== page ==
* Murdoch seeking to win UK approval to take control of Sky
* Says will legally separate Sky News or sell it to Disney
* Some lawmakers oppose increase in Murdoch's influence
* Sky shares rise 0.8 pct (Adds shares, reaction)
LONDON, April 3 (Reuters) - Rupert Murdoch has stepped up the pressure on Britain to approve his $14.5 billion bid for Sky by offering to sell or legally separate Sky News, seeking to allay concerns about the 87-year-old mogul's political influence.
Murdoch's Twenty-First Century Fox said on Tuesday Sky News could be sold on to U.S. rival Walt Disney Co or become a legally separate business within the Sky group.
Fox agreed in December 2016 to buy the 61 percent of European pay-TV group Sky it does not already own, but the deal has been repeatedly delayed by the UK government and regulators.
Fox had already promised that Sky's 24-hour news service would remain independent under the ultimate control of Murdoch, but critics, including some high-profile politicians, remain adamantly opposed due to Murdoch's record of influence through owning the Sun and the Times newspapers.
The delay enabled U.S. cable giant Comcast Corp to gatecrash the deal in February by saying it would offer 12.50 pounds a share to buy Sky, compared with Fox's 10.75 pounds - although it has not yet made a formal bid.
As the Sky deal remained in regulatory limbo, Fox separately agreed to sell a string of assets, including its 39 percent stake in Sky, to Disney, potentially taking Murdoch out of the Sky equation.
Fox said on Tuesday its new concessions went beyond the steps that Britain's media regulator Ofcom said would mitigate concerns about Murdoch's influence.
The company, however, needs to persuade another regulator, the Competition and Markets Authority (CMA), and the government.
"We have worked diligently with the CMA throughout its extensive review," it said.
"In fact, we believe that the enhanced firewall remedies we proposed to safeguard the editorial independence of Sky News addressed comprehensively and constructively the CMA's provisional concerns."
Fox said it could legally separate Sky News within the wider Sky group, so it would operate independently with guaranteed funding for 15 years.
Alternatively, it said Disney had expressed an interest in acquiring the 24-hour news channel, whether or not Disney's proposed acquisition of Twenty-First Century Fox went ahead.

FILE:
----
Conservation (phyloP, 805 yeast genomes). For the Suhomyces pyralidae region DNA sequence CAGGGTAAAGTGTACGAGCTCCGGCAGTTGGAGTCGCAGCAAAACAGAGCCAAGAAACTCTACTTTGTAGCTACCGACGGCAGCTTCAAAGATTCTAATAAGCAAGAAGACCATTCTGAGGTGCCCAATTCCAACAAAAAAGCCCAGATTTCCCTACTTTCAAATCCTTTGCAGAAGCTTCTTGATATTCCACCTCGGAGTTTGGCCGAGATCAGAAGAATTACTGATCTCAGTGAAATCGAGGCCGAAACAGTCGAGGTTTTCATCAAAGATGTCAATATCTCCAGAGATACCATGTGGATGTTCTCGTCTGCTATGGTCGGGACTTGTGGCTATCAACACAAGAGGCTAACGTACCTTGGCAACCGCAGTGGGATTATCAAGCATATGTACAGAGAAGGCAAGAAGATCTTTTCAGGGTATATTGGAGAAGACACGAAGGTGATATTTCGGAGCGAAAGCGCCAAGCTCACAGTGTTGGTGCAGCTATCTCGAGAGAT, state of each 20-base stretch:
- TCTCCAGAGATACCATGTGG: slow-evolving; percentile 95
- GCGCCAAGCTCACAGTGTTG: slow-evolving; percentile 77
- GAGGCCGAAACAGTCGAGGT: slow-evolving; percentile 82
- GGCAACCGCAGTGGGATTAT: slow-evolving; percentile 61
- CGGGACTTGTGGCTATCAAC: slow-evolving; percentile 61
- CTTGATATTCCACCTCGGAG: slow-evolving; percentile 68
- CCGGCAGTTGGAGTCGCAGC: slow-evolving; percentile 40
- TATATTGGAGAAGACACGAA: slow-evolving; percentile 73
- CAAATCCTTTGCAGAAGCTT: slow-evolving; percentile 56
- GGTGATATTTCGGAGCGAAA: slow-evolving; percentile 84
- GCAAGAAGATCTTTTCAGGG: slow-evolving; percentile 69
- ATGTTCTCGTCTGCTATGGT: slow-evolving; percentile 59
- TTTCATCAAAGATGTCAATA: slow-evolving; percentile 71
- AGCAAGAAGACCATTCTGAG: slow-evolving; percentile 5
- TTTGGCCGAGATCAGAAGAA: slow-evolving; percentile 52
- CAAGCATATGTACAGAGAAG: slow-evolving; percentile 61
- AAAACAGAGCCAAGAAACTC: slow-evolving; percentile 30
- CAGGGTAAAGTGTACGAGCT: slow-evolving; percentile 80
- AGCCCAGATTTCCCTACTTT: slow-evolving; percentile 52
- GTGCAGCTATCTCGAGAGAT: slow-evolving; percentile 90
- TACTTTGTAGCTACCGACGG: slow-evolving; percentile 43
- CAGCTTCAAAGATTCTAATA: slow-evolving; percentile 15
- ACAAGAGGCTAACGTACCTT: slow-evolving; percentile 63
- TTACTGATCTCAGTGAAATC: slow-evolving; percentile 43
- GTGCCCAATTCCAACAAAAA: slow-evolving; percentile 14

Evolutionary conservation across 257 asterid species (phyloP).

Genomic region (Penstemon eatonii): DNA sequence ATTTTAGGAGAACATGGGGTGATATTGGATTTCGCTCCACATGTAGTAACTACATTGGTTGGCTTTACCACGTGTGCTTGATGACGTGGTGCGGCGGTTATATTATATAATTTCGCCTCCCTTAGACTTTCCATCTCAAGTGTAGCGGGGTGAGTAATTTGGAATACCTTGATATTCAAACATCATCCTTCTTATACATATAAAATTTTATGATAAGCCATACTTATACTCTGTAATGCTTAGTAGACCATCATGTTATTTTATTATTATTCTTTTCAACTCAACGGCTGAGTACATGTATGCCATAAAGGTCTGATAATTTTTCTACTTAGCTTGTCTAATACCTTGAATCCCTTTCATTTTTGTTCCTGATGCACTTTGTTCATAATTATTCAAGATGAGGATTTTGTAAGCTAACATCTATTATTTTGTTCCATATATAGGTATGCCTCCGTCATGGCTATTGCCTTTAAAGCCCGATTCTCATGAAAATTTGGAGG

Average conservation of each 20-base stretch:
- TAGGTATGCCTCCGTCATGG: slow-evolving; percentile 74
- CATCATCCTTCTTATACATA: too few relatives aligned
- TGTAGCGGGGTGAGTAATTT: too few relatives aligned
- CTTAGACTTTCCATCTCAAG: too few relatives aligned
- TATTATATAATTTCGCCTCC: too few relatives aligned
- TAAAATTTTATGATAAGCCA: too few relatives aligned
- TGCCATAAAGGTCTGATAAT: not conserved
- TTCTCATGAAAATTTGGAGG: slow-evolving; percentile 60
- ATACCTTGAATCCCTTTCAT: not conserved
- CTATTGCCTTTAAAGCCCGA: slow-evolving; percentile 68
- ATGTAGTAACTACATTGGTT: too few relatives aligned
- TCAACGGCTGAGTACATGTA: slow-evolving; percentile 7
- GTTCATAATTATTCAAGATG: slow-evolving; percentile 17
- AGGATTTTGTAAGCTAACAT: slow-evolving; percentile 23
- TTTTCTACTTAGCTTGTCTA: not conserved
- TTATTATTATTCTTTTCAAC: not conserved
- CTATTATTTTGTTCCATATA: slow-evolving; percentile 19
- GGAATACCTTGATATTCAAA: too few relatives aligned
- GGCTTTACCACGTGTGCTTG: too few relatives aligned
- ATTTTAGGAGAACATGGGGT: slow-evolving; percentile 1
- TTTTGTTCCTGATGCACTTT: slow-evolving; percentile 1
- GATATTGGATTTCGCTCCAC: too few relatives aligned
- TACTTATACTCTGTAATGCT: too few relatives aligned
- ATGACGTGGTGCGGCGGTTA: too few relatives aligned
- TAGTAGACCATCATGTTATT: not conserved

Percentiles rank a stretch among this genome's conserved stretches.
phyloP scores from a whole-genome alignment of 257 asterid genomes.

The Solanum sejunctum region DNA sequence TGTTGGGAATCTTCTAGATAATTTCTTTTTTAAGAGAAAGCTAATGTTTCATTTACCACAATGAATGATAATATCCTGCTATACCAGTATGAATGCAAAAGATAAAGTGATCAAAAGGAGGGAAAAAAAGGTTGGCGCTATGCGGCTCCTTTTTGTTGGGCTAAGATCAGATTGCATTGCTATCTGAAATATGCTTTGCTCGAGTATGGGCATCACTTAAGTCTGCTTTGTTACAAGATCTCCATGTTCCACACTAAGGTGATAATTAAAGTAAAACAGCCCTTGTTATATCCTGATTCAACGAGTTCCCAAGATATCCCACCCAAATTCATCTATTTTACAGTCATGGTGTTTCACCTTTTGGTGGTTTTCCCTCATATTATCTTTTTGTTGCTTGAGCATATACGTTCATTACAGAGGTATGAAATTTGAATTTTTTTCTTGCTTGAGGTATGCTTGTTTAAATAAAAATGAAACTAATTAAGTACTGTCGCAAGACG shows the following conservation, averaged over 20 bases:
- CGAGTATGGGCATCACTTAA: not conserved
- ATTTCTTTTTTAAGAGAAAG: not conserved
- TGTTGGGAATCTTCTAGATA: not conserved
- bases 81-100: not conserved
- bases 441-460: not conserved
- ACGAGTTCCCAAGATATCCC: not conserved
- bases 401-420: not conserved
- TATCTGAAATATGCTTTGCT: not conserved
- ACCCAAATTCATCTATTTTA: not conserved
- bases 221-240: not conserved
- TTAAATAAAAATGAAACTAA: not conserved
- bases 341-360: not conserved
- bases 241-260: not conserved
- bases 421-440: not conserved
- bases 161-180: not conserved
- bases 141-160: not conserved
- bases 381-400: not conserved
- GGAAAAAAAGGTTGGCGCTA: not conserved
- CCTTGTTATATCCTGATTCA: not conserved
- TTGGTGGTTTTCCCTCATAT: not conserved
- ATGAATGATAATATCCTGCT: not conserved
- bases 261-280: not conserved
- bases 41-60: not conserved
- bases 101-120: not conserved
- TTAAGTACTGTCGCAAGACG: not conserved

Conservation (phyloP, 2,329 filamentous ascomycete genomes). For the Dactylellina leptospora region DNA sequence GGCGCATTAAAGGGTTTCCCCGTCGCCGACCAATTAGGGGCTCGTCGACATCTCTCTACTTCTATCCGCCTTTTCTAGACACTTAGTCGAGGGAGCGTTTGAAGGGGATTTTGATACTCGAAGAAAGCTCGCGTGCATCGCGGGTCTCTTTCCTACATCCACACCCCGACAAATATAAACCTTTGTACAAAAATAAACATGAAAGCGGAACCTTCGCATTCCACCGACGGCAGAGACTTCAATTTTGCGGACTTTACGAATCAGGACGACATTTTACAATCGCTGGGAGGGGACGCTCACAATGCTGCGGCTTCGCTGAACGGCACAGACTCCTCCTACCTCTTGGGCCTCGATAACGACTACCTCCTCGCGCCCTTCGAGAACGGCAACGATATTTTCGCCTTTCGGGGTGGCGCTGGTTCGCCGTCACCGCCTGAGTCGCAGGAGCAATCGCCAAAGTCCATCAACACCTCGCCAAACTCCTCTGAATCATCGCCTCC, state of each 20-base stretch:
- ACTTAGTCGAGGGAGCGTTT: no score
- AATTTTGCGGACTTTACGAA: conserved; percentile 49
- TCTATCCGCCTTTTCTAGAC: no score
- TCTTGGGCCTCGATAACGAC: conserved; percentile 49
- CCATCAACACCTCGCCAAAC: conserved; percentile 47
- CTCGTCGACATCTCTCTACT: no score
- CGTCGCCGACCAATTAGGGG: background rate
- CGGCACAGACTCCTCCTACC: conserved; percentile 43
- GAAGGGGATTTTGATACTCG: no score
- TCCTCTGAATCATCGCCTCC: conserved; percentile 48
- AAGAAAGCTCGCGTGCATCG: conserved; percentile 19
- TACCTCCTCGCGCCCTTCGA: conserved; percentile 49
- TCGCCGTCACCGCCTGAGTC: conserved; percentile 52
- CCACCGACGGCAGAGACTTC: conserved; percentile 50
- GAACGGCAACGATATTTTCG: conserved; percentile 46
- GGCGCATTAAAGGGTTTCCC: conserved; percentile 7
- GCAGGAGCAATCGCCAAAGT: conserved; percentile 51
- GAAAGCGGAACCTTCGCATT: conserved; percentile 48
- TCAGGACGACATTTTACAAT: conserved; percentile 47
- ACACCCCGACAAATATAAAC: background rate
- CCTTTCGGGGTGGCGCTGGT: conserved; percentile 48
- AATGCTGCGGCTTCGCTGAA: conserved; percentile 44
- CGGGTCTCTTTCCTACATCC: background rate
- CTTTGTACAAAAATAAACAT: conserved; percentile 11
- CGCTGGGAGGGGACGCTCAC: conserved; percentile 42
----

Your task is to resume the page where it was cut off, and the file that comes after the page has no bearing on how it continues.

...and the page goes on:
Fox senior vice president Gerson Zweifach said the solutions addressed all concerns about the transaction.
"We look forward to concluding this acquisition - finally - in a timely and expeditious manner," he said.
Sky shares were up 0.9 percent at 13.09 pounds at 0906 GMT, above both the agreed offer from Fox and the proposed bid by Comcast.
Analysts at Liberum said Fox's latest concessions should be enough to secure approval. They also said that two factors pointed to Fox coming back with a revised bid to match Comcast.
First, Fox must have received approval from Disney to offer the concession, they said, and second, Sky said its independent directors remained focused on maximizing value for shareholders.
Separate news on Tuesday that Sky Italia had settled its long-running fight with Mediaset in the Italian pay-TV market also made Sky more valuable, they added.
A group of high-profile British lawmakers, including former Labour party leader Ed Miliband, called last month for Murdoch to be blocked from buying Sky, despite the promises Fox had already made to ensure the independence of Sky News.
The four said the promises did not go far enough, given Murdoch's record of influence.
The group could not immediately be reached for comment on Tuesday.
Fox said on Tuesday a group of politicians was seeking to influence the CMA, adding they were making "a number of unsupported and fanciful assertions." (Editing by Guy Faulconbridge and Mark Potter)